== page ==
Let no foreigner who has bound himself to the Lord say, "The Lord will surely exclude me from his people."
And let not any eunuch complain, "I am only a dry tree."
For this is what the Lord says:
"To the eunuchs who keep my Sabbaths, who choose what pleases me and hold fast to my covenant -
to them I will give within my temple and its walls a memorial and a name better than sons and daughters;
I will give them an everlasting name that will not be cut off.
And foreigners who bind themselves to the Lord to serve him, to love the name of the Lord, and to worship him, all who keep the Sabbath without desecrating it and who hold fast to my covenant -
these I will bring to my holy mountain and give them joy in my house of prayer.
Their burnt offerings and sacrifices will be accepted on my altar;
for my house will be called a house of prayer for all nations."
The Sovereign Lord declares - he who gathers the exiles of Israel:
"I will gather still others to them besides those already gathered."
I've been revisiting Life Together by Dietrich Bonhoeffer in preparation for a teaching I'll be leading on Christian community.
I was really encouraged to be reminded of Bonhoeffer's thoughts on community, particularly while navigating some issues with those I'm blessed to 'do life with.'
Because God has already laid the only foundation of our fellowship, because God has bound us together in one body with other Christians in Jesus Christ, long before we entered into common life with them, we enter into that common life not as demanders but as thankful recipients.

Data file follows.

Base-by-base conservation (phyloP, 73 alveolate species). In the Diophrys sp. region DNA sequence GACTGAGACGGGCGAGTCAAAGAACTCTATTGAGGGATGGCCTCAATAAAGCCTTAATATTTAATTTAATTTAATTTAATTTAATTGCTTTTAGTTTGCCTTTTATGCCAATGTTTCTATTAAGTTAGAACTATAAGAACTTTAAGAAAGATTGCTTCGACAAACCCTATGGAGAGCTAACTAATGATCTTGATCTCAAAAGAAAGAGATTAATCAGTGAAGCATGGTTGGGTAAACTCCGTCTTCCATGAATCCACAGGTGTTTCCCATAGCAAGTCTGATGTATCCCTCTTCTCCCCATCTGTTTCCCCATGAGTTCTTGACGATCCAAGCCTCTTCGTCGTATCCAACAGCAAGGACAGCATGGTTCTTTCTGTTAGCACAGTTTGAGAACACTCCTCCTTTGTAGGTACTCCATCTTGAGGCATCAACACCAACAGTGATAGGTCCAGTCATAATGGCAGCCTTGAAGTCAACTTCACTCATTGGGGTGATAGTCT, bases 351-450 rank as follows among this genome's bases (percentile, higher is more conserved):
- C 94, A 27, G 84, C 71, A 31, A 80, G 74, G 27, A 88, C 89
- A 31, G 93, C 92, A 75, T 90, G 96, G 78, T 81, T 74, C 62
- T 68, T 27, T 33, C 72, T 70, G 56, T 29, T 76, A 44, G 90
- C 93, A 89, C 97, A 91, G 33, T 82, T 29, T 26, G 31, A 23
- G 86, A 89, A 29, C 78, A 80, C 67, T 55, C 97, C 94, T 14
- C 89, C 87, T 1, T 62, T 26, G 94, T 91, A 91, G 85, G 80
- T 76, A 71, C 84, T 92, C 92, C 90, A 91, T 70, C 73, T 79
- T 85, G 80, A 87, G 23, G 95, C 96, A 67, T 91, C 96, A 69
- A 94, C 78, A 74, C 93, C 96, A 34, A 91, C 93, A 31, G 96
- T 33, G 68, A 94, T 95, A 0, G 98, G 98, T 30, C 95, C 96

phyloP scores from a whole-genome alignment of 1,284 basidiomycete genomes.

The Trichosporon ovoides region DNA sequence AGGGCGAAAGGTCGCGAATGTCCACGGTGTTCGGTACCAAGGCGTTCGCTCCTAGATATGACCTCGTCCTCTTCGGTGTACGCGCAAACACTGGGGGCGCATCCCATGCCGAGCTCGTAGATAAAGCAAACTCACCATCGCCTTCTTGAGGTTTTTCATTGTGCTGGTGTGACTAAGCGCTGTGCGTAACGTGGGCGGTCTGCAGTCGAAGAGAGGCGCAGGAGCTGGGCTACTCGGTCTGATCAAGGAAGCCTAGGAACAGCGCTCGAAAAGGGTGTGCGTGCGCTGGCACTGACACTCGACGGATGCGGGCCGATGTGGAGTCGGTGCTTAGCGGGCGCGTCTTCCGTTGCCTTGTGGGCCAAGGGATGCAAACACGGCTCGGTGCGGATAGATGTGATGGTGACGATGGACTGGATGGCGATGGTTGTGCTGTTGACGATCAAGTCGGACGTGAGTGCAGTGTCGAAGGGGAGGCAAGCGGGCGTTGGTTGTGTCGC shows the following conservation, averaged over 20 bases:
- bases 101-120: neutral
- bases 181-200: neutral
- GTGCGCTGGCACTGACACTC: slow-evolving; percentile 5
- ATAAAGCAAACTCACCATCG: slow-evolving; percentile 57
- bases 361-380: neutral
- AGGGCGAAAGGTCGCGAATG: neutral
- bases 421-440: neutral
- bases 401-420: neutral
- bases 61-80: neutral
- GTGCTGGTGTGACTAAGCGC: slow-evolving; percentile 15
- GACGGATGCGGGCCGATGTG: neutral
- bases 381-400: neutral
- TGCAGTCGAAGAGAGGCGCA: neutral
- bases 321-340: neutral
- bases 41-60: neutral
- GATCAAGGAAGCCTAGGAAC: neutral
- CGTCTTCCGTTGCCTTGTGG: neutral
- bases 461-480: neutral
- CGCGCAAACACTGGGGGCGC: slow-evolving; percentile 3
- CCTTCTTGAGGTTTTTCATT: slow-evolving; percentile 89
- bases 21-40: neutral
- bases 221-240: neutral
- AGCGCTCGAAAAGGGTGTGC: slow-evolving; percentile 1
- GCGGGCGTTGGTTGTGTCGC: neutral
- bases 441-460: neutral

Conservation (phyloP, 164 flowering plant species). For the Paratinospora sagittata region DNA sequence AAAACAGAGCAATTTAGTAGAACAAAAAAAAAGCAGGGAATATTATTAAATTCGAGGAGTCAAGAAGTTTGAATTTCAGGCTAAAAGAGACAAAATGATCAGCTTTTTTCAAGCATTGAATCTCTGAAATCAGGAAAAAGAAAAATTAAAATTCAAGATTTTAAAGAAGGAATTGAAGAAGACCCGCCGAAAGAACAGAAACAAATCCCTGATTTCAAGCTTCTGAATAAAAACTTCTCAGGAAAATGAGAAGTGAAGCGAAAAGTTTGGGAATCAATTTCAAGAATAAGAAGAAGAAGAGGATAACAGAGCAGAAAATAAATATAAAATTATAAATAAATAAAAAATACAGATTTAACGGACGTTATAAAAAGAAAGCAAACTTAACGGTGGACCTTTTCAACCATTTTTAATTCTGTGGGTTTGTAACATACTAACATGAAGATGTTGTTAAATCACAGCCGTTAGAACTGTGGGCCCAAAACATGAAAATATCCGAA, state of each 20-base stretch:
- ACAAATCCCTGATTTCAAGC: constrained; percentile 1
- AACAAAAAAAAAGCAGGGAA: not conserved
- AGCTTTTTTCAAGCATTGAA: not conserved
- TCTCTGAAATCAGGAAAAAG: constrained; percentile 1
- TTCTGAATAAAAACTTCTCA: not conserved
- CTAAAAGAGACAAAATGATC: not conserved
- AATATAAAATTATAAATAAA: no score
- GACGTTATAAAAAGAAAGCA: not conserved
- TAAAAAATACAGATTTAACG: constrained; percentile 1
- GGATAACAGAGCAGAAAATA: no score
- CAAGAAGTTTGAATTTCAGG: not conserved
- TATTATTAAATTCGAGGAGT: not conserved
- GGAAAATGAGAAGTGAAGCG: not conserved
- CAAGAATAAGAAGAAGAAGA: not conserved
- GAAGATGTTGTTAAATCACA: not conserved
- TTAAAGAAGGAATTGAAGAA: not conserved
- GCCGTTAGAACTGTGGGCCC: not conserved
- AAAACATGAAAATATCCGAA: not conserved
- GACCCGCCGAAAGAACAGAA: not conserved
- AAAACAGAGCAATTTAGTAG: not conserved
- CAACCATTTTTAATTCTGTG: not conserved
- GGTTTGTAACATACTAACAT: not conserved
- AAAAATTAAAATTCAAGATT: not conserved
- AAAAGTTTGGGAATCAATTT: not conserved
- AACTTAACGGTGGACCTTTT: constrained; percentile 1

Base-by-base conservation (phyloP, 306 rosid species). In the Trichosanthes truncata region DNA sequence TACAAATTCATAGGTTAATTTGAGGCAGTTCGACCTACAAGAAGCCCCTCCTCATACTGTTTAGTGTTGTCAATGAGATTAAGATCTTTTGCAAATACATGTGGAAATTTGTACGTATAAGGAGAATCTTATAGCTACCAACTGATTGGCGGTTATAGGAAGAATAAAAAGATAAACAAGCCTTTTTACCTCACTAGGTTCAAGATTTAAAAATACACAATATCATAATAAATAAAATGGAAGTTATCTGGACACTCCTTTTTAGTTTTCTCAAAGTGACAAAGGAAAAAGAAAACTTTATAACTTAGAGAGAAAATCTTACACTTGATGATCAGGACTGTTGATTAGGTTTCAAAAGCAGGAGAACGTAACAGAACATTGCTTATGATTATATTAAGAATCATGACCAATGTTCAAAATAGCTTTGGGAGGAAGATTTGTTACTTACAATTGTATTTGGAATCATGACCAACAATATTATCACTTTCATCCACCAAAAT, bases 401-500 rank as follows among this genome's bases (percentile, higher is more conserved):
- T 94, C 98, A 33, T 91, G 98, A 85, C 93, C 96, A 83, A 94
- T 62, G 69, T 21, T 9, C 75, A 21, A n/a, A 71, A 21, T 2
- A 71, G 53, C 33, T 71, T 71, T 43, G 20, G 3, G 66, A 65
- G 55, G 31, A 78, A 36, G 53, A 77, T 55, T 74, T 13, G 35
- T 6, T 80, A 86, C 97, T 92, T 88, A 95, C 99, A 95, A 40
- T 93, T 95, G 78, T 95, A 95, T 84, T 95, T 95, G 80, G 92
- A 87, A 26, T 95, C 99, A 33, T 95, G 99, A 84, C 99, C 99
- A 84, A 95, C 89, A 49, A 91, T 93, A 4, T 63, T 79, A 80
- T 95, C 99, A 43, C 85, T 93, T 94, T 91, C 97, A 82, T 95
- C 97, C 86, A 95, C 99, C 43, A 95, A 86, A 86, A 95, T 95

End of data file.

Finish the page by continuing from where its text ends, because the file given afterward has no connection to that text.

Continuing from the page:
We thank God for what He has done for us. We thank God for giving us brethren who live by His call, by His forgiveness, and His promise. We do not complain of what God does not give us; we rather thank God for what He does give us daily. And is not what has been given us enough: brothers, who will go on living with us through sin and need under the blessing of His grace?
Is the divine gift of Christian fellowship anything less than this, any day, even the most difficult and distressing day? Even when sin and misunderstanding burden the communal life, is not the sinning brother still a brother, with whom I, too, stand under the Word of Christ? Will not his sin be a constant occasion for me to give thanks that both of us may live in the forgiving love of God in Jesus Christ?
Thus the very hour of disillusionment with my brother becomes incomparably salutary, because it so thoroughly teaches me that neither of us can ever live by our own words and deeds, but only by that one Word and Deed which really binds us together - the forgiveness of sins in Jesus Christ. When the morning mists of dreams vanish, then dawns the bright day of Christian fellowship.
But who am I, Lord, that I should presume to approach unto Thee?
Behold, the "heaven of heavens cannot contain thee" and Thou sayest, "Come unto me."
What does this most tender condescension and so loving and invitation mean? How shall I dare to come, who know not any good in myself, whereupon I may presume? How shall I bring Thee into my house, I who have so often offended Thy most gracious countenance?
Angels and archangels stand in awe of Thee, holy and righteous men fear Thee, and sayest Thou, "Come unto me"?
Unless Thou, O Lord, didst say this, who would believe it to be true?
And unless Thou didst command it, who could attempt to draw near?